Recently I was asked to give a presentation on Romans 6-8 under the title ‘New Life in Jesus’. As I read again these familiar chapters I realised that the first four verses of Romans 6 form a useful lens to look at all three chapters: for Paul our new life is rooted in baptism.
What then are we to say? Should we continue in sin in order that grace may abound? By no means! How can we who died to sin go on living in it? Do you not know that all of us who have been baptized into Christ Jesus were baptized into his death? Therefore we have been buried with him by baptism into death, so that, just as Christ was raised from the dead by the glory of the Father, so we too might walk in newness of life (Rom 6.1-4)
Paul begins with a question: “Should we continue in sin in order that grace may abound?” (Rom 6.1) Amazingly there were some Christians in the church at Rome who said: “Let’s make the death of Jesus even more glorious – let’s sin all the more, so that God can forgive all the more. If God’s grace so abounded over sin, why shouldn’t we go on sinning, so as to give his grace the opportunity of abounding all the more?’ That’s the logic behind Rom 6:1: “What shall we say, then? Should we continue to live in sin so that God’s grace will increase?” (GNB). Or as JB Phillips put it in his version: “Shall we sin to our heart’s content and see how far we can exploit the grace of God?”. That was the view of Rasputin. the Russian monk and friend of the last Tsar of Russia, who was assassinated in 1916. He held that as those who sin most require most forgiveness, a sinner who continues to sin with abandon enjoys, each time he repents, more of God’s forgiving grace than any other.
To which Paul replies: “By no means” (Rom 6.2: also NIV). “Certainly not” (GNB & REB). In no way can we continue to sin – or at least not those who have been baptised. Paul goes on to liken baptism to a watery grave in which we are buried with Christ and then raised with Christ. As a result many churches in North Africa built their baptisteries in the shape of a coffin.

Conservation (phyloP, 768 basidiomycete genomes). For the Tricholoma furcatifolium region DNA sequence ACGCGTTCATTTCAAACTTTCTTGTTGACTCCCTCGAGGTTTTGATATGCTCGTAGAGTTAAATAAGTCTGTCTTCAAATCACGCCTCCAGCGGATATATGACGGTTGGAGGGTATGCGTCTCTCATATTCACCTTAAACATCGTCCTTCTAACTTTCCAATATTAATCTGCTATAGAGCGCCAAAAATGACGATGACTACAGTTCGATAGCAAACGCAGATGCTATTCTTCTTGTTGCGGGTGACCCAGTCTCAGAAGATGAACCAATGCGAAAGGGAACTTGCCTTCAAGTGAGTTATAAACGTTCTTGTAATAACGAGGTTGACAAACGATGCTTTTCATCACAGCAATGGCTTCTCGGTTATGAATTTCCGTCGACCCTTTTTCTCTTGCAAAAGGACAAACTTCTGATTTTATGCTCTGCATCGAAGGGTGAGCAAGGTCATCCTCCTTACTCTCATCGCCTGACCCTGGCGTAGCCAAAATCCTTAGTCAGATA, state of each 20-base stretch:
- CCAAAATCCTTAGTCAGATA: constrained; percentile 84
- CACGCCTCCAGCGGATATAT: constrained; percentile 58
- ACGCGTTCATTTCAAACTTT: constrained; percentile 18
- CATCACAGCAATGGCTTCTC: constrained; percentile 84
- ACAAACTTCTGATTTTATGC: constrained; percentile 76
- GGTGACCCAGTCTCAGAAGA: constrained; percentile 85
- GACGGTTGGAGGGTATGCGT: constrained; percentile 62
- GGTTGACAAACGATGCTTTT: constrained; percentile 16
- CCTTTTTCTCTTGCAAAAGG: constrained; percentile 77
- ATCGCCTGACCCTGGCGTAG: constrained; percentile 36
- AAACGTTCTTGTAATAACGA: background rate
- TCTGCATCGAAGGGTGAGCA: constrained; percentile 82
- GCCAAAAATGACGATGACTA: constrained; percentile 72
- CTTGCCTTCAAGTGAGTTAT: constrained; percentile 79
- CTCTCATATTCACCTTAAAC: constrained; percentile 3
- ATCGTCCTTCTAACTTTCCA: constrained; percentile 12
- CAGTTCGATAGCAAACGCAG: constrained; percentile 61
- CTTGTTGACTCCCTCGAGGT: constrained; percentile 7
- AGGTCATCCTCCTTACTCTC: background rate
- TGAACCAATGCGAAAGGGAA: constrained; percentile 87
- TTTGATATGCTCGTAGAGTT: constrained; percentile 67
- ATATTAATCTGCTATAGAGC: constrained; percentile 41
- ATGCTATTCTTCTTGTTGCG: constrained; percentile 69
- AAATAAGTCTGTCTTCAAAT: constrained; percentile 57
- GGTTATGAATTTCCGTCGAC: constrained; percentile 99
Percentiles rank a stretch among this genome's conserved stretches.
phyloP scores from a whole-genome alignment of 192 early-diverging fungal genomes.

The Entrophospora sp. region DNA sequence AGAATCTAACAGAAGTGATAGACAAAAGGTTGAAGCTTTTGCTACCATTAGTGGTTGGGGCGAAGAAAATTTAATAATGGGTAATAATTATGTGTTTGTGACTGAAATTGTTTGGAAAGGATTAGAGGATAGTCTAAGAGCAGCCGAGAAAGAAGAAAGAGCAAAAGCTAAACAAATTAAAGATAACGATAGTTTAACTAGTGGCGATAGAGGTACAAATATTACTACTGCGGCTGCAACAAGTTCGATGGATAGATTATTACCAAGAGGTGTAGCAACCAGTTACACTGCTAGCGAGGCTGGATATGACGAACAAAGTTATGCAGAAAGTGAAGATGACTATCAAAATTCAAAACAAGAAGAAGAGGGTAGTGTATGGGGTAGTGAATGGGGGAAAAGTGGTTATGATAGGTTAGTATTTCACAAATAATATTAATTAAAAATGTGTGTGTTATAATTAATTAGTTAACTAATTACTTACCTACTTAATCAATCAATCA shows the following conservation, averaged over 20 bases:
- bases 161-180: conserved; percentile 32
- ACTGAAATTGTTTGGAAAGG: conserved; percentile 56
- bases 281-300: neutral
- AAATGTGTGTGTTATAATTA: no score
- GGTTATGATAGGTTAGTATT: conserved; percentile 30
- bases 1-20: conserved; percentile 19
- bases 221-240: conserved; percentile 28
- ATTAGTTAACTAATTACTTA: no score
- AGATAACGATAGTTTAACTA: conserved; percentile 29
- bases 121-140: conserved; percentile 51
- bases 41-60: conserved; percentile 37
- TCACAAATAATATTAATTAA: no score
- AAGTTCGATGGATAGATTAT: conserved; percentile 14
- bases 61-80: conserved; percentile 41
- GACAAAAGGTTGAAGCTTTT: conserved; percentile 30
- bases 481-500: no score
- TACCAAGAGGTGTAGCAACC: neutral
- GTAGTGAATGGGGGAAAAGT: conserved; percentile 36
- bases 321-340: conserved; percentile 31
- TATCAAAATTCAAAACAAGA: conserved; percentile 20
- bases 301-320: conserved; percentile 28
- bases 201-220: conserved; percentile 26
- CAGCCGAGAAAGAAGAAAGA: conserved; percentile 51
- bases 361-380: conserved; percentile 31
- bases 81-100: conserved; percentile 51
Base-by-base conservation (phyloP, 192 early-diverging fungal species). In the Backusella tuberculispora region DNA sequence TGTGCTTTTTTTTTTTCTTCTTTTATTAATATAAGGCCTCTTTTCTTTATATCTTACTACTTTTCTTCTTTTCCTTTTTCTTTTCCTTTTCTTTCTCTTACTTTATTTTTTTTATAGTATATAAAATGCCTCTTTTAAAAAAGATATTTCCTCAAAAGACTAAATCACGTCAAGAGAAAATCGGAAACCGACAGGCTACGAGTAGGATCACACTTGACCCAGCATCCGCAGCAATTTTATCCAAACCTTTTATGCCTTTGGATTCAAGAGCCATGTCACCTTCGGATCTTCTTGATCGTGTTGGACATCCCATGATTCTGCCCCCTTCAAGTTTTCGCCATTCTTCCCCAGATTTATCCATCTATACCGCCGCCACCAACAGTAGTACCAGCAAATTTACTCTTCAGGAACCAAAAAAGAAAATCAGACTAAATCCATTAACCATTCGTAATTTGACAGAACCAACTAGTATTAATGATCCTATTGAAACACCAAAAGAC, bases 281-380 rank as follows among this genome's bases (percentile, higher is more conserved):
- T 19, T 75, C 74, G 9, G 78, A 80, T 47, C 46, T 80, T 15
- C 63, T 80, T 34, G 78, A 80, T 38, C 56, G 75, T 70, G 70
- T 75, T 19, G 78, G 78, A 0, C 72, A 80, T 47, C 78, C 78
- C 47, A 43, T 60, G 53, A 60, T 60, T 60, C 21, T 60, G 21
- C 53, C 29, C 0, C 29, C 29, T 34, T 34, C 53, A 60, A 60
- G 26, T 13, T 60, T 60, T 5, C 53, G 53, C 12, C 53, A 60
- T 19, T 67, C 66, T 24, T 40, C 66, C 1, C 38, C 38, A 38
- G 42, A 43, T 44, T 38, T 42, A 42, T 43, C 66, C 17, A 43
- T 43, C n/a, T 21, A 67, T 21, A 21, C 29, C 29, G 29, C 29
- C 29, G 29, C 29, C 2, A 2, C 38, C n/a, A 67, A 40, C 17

In baptism we identify ourselves with the Christ who died and rose with us. “We are buried with him” (Rom 6.3). The same thought appears in Col 2.12:
“When you were buried with him in baptism, you were also raised with him through faith in the power of God, who raised him from the dead”.
Baptism is the moment when we give ourselves totally to Christ. It is the moment when effect we declare: ‘Yes, Lord, you died for me’’ ‘Yes, Lord, you rose for me’. From this moment there is no turning back.
However, for Paul baptism is not just a credal statement: it has also ethical implications. In baptism we die to our old sinful way of living, and we rise to Christ’s new way of life. In baptism we turn from sin and renounce evil, and commit ourselves to a new way of living. “Death and resurrection must appear in this life” (G.R. Beasley-Murray, Baptism in the New Testament, 133). Baptism has a moral dimension. We emerge from the waters of baptism. “so that we might walk in newness of life” (Rom 6.4). In the Old Testament the expression “walking” in God’s ways or according to God’s laws is a metaphor for living a life that is well-pleasing to God (see Ex 16.4; Deut 8.6; Ps 101.6; Prov 6.12; Dan 9.10).
I find it significant the Greek word which Paul uses to describe this radically new way of living, kainotes (“newness”), is found only in one other place in the New Testament, viz. Rom 7.6 where Paul ascribes the “newness” to the Spirit: “we are released from the Law, by dying to what held us captive, so that we serve in the newness of the Spirit not in the old service of a written code” (Revised New Jerusalem Bible). The noun kainotes is derived from the adjective kainos which denotes something which is new in nature and is superior to the old way of doing things. It is a life empowered by the Spirit, for says Paul, “the law of the Spirit of life in Christ Jesus, has set you free from the law of sin and death” (Rom 8.2). Or in the words of Peterson’s paraphrase: “A new power is in operation. The Spirit of life in Christ, like a strong wind, has magnificently cleared the air, freeing you from a fated lifetime of brutal tyranny at the hands of sin and death” (The Message).
We are set free by the Spirit to live Christlike lives. To use the lively imagery of Keith Warrington, a Pentecostal scholar: “Believers are no longer bound to the mangy dog of sin that rubs against them and sullies their lives, nor are they to be viewed as trying but failing in a constant, nervous fight that leaves them battered and bruised. Paul presents a much more victorious scenario, in which the Spirit enables them ‘to revolt against the usurper sin with a real measure of effectiveness’ (Cranfield)”(The Message of the Holy Spirit, 2000). This setting free begins in baptism. In the words of Paul Achtemeier, an American Presbyterian who became President of the Catholic Biblical Association: baptism “alters our future” – “a future leading no longer to death but to life, and a new relationship with God, through Christ’s resurrection, is ours. We are members of a new race, whose goal for the first time can be something other than rebellion against God and ensuring death. What a joyful situation! We can now hear, and obey, injunctions not to sin, not to rebel against God, not to establish ourselves as gods in his place” (Romans 105).